JOHNSTOWN, Pa. — Now that its base in iron and steel has largely died out, this industrial center in an Allegheny mountain river gorge is counting on tourism as one of its main hopes of survival.
Having rebuilt after three crippling natural disasters in the past century, America's most-flooded city has put its money where its hope is, investing $3.2 million to restore its main attraction, the Johnstown Inclined Plane.
The city's Flood Museum, devastated in 1977 by the area's most recent major flood, also has been renovated, using some of the creative tenacity that boosters call "the Johnstown spirit."
The surrounding hills abound in spectacular vistas and historic lore, and hospitality has become a watchword.
The Inclined Plane
The Johnstown Inclined Plane is the city's main attraction, an outdoor elevator ride for both automobiles and pedestrian passengers up a 71% grade of 896 1/2 feet. Built in 1891 in the aftermath of the Great Flood that claimed 2,200 lives in May, 1889, it was intended to provide a quick and safe way out of the densely populated valley that was under water more than 20 times in the 19th Century. Johnstown sustained 30 casualties in another major flood in 1936, and 80 lives were lost in the 1977 inundation resulting from a 24-hour downpour.
Horse-drawn carriages and their passengers were the original fares on the Inclined Plane, which was built by Cambria Iron Co., a predecessor of Bethlehem Steel. The plane was a replica of inclined railroads built for the Pennsylvania Canal and considered the engineering marvel of their day almost 60 years earlier.
That "portage railroad" system of the 1830s had been a key to the city's growth at the confluence of Stony Creek and the Conemaugh River. The canal used a series of inclined planes to haul boats over the state's only unnavigable ridge, between what are now Altoona and Johnstown.
The canal's engineers depended on counterbalancing loads assisted by mule power to haul cargo and passenger boats over the Alleghenies. The Johnstown Inclined Plane uses the same counterbalancing principle and a small (400-horsepower) electric motor to lift its two 22-ton cars and their 16-ton undercarriages smoothly up and down the hillside.
Passengers standing at the rear gate of ascending incline cars see the city's tallest office buildings and stores quickly fall away below them, giving a panoramic view of Johnstown and several neighboring communities.
The Flood Museum, housed in the former Carnegie Library in the city center, was restored after the 1977 flood with funds from the sale of books on Johnstown's history. It depicts the 1889 disaster, using artifacts, photographs, reproductions of newspapers and magazines from the period, and a 45-minute audio-visual review.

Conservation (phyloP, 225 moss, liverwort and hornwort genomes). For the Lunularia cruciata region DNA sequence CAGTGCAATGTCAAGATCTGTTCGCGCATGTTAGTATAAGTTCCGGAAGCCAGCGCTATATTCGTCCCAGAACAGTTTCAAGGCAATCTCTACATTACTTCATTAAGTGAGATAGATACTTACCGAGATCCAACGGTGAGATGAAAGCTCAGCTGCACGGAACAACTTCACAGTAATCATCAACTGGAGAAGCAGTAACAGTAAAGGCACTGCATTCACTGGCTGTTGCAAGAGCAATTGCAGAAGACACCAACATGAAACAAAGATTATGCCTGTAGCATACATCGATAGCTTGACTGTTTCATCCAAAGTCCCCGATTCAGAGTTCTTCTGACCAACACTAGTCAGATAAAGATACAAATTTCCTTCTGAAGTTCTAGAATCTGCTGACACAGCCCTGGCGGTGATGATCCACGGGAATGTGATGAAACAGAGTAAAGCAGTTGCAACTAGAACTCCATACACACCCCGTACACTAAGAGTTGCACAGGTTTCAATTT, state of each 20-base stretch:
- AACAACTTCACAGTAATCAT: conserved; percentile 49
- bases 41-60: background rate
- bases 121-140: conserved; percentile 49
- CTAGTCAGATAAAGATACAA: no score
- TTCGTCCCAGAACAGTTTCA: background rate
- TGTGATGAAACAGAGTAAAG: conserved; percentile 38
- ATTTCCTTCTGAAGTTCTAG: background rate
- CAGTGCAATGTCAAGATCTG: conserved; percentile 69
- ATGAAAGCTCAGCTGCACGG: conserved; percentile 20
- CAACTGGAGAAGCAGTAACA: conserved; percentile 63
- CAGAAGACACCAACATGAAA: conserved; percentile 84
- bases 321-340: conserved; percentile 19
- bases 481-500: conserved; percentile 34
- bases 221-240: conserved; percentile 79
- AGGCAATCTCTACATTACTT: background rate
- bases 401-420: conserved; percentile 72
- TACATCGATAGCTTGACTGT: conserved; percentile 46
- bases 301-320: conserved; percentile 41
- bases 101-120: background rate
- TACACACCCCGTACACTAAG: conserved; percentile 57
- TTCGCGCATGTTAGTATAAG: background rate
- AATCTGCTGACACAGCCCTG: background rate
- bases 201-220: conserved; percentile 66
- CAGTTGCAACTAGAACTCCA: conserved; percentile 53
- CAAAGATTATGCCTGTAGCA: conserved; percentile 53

A mile from the top of the Inclined Plane is Grandview Cemetery on Millcreek Road, where lie 777 unidentified victims of the 1889 disaster.
Fourteen miles east of Johnstown, near Southfork, is the broken spillway of Southfork Dam, a National Historic Landmark. Built to feed the headwaters of the Pennsylvania Canal's link between Johnstown and Pittsburgh, after the railroads made the canal obsolete, it was turned into a hunting and fishing resort for Pittsburgh's wealthy 19th-Century industrialists and financiers.
Failure to maintain the dam led to its collapse on May 31, 1889, sending a wall of water cresting as high as 70 feet that wiped out everything in its path downstream.
Near Cresson, off U.S. 22, is the Lemon House National Historic Site, the official commemoration of the Pennsylvania Canal and its portage railroad system.
A few miles north of Cresson is Horseshoe Curve, one of the most-photographed railroad sites in the world. It did for the Pennsylvania Railroad's main line what the inclined planes did for the canal, providing a way for locomotives to pull trains over the Allegheny ridge without using switchbacks.
Railroad buffs love to stand in the center of the curve and watch locomotives round the mountain to their right while cabooses of the same train enter around the pass on their left.
In Altoona, eight miles east, is the Railroaders Museum, a growing collection of railroad engines, cars, tools, mementos and lore occupying part of a site where factories once manufactured and maintained the Pensylvania Railroad's rolling stock.
The estate of millionaire industrialist Charles Schwab (once the personal secretary to Andrew Carnegie and the founder of Cambria Iron) is preserved by St. Francis College at Loretto, eight miles northwest of Cresson.
Prince Gallitzin State Park and Glendale Lake are about 50 miles north of Johnstown between Pennsylvania 36 at Patton and Pennsylvania 53 at Fallentimber. The 1,600-acre lake provides boating, fishing, swimming, picnicking, camping, hiking and other activities all year.
Old Bedford Village, just off the Pennsylvania Turnpike at Bedford, 35 miles south of Johnstown, recalls the era when the Allegheny Mountains were the nation's western frontier.
Places to Stay
Accommodations are plentiful throughout the area and range from campsites to motels, at prices from modest to moderate. Dining is influenced by a cross-section of ethnic traditions--Slavic, Italian, German and Anglo-Saxon--and reflects the hearty meat-and-potatoes appetites of industrial workers.
The most notable exception is the gourmet fare of Erculiani's Grill, tucked away in a tavern in Gallitzin, which has gained a statewide reputation for its endless array of European delicacies, at prices considerably higher than the local average.
Additional information can be obtained from the Cambria County Tourist Council, 711 Edgehill Drive, Johnstown, Pa. 15905.